step stool woodworking plans
Start by laying out all the pieces on the lumber. To include Oliver in the work, I chose to use hand tools for all of the cutting operations, but you could use power tools if you’re building this on your own.
Cut the top and sides to width first; then cut them to length. Use a handsaw to make all the straight cuts. Then clamp the workpieces in a vise to hold them steady while cutting.
Taper the legs of the stool to provide extra stability: lay out the shape of the legs first, then make the straight cuts using a handsaw. To make the semi-circle cutouts on the legs, use a compass to mark the 4″-dia. opening; then cut out using a coping saw. Cut the centre brace to size now. Sand all the pieces and smooth any sharp edges.
Assemble the stool using screws. Drill pilot holes to prevent the wood from splitting. Draw layout lines to indicate the position of the centre brace where it meets each leg. Attach the legs to the centre brace first. Hold the centre brace in a vise, end-up, and position the leg onto its end. Drill two pilot holes and drive the screws home to secure the leg. Flip this assembly over and attach the other leg using the same method.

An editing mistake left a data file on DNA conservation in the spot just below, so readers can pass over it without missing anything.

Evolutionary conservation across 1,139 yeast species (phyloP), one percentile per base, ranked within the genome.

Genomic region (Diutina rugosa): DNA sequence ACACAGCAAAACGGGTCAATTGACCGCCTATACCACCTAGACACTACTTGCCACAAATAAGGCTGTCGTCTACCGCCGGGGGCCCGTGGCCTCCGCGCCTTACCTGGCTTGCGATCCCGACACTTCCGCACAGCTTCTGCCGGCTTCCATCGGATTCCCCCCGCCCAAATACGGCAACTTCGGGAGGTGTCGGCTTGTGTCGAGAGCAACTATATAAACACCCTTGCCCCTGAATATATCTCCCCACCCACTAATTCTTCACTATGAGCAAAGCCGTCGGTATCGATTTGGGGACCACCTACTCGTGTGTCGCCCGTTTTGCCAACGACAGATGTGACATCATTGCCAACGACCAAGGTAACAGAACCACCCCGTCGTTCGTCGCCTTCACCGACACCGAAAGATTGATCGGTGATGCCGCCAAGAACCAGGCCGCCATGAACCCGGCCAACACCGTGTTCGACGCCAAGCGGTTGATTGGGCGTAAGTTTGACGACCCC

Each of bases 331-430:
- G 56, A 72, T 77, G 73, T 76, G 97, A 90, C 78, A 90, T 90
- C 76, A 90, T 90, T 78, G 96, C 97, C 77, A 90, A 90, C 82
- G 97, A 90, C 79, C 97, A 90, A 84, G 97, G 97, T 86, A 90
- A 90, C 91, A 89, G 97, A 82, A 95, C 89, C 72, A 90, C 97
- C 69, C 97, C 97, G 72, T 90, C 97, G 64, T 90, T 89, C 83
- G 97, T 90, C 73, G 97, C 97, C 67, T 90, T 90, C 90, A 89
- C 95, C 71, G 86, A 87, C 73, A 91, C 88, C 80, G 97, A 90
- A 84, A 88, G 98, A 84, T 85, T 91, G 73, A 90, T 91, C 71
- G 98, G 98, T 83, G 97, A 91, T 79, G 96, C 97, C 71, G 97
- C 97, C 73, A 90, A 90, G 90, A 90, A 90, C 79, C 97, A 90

To complete construction, attach the top to the legs and centre brace assembly. Centre the top, drill pilot holes and install the four screws. Before applying finish, sand off any pencil lines you drew on workpieces for fitting purposes.
Oliver and I finished his stool with a wash of boiled linseed oil cut with pure turpentine. This brought out the beautiful colour of the antique pine.
After drying for a day or two, apply several coats of tung oil. (Polymerized tung oil is a good choice for this stool since it needs to endure multiple washings). The end result is a deep and glowing finish.
|Part||Material||Size (T x W x L*)||Qty.|
|Top||pine||3/4″ x 8″ x 14″||1|
|Legs||pine||3/4″ x 6 1/4″ x 9″||2|
|Centre brace||pine||3/4″ x 3″ x 11 1/2 “||1|
|Screws||pine||#8 1 1/4″ long||8|